swindle-bus-311Big oil and its relationship to wind power is not new for opponents of wind turbine projects. Community groups opposing harmful impacts of wind power will enviably face inaccurate accusations they are puppets funded by big oil masters. Careful examination of parent companies of wind facilities in Ontario find the limited partnerships are often cleaved from entities using fossil fuel power generation as its principle source for profit making. Electricity made in these companies power plants is done mainly by using fossil fuels (such as natural gas). It has been claimed that the big oil incorporations not only follow the lure of subsidies but they also helped to create the current political stage and renewable energy policies.  This in turn fuels the spin of green energy money markets. Following the money it is clear making money remains the primary goal. Managing the marketing of big oil’s image held by consumers makes how electricity is generated just an after thought.

“It remains unclear if offshore wind can be a steady moneymaker without government support, which besides tax credits and minimum rates can include guaranteed access to power grids.”

Oil producers turn to wind power 

Credit:  Zeke Turner, Sarah Kent | Dow Jones | December 27, 2016 | www.theaustralian.com.au ~~

The Netherlands wants to build the world’s largest offshore wind project, and an unlikely company is helping: Royal Dutch Shell.

The oil-and-gas giant is facing shareholder pressure to develop its renewable business. Add in falling construction costs for such projects, and Shell has decided to join a handful of other oil companies aiming to leverage their experience drilling under punishing conditions at sea.

Norway’s Statoil is already building its third offshore wind farm, in the Baltic Sea, and is developing the world’s first floating wind farm off the east coast of Scotland. Denmark’s state-owned Dong Energy – once a fossil-fuel champion – is now the biggest player in the offshore wind market.

A Shell-led consortium won a bid this month to build and operate a portion of the Netherlands’ giant Borssele wind project in the North Sea. Once complete, the Shell-built section will generate enough power for roughly a million homes at a price of €54.5 ($A79.20) per megawatt hour – a customer rate approaching that of cheaper power sources like coal or gas.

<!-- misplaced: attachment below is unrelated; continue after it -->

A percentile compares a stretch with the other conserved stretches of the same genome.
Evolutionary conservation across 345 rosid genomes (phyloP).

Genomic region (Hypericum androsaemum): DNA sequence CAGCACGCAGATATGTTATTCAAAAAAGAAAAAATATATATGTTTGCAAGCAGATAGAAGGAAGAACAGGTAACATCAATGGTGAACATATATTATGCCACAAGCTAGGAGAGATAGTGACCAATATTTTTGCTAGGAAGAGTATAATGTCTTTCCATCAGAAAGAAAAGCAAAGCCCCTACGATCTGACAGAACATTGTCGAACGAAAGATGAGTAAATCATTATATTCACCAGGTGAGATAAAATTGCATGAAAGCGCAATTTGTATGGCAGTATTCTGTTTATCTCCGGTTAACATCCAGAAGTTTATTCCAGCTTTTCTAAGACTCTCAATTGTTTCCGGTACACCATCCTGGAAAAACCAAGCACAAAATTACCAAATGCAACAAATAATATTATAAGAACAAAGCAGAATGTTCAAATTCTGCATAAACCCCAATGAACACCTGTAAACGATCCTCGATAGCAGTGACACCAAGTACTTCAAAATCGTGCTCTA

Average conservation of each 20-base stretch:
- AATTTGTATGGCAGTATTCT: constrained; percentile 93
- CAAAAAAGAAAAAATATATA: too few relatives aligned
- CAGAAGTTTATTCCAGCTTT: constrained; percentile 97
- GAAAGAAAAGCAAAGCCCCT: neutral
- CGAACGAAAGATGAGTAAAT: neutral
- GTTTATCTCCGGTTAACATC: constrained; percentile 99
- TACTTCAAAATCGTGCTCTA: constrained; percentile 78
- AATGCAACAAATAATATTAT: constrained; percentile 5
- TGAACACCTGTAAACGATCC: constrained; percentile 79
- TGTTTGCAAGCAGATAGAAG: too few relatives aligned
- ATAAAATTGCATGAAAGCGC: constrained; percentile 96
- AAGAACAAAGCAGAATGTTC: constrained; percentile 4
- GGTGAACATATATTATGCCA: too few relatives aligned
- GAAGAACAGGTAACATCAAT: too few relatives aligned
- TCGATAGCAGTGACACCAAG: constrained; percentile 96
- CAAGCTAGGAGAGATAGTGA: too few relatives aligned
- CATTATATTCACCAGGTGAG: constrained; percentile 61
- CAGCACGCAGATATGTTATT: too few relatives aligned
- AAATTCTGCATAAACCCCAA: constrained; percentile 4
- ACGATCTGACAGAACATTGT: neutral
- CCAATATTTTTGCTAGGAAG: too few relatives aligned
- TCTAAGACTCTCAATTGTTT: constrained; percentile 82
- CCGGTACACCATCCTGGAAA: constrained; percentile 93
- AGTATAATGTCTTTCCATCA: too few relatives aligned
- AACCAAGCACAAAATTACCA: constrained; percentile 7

Offshore wind’s competitiveness is highly subject to local power prices and government measures, including tax credits, subsidies and rate guarantees. Nonetheless, in European markets, the wind industry had thought near parity was years away.

“Right now the offshore wind project is competitive with any power source,” said Dorine Bosman, Shell’s manager developing its wind business.

Offshore windpower projects involve driving steel foundations into the sea floor for towers that support building-size turbines with propellers wider than the wingspan of an Airbus A380. Though historically more expensive to build than onshore wind farms, offshore projects can take advantage of less restricted space and stronger, more consistent winds.

The technological arms race to build these complex projects economically is so heated that many companies, including Shell, won’t disclose how much they are investing, treating their commitments like a trade secret.

Fossil-fuel companies’ push into wind reflects their growing sensitivity to global efforts to limit climate change and how that will affect consumer demand for their main offering: oil and gas.

France’s Total wants 20 per cent of its portfolio to consist of low-carbon businesses within the next 20 years. Shell established a new division this year focused on investing in sources such as wind, solar and biofuels. Statoil has a $US200 million fund for projects such as wind technology and batteries.

Investments by big European oil companies in wind and other renewable energy sources remain small – around 2 per cent of their overall capital-spending budgets, according to McKinsey. The industry is cautious about betting big on alternatives after getting burned in the past.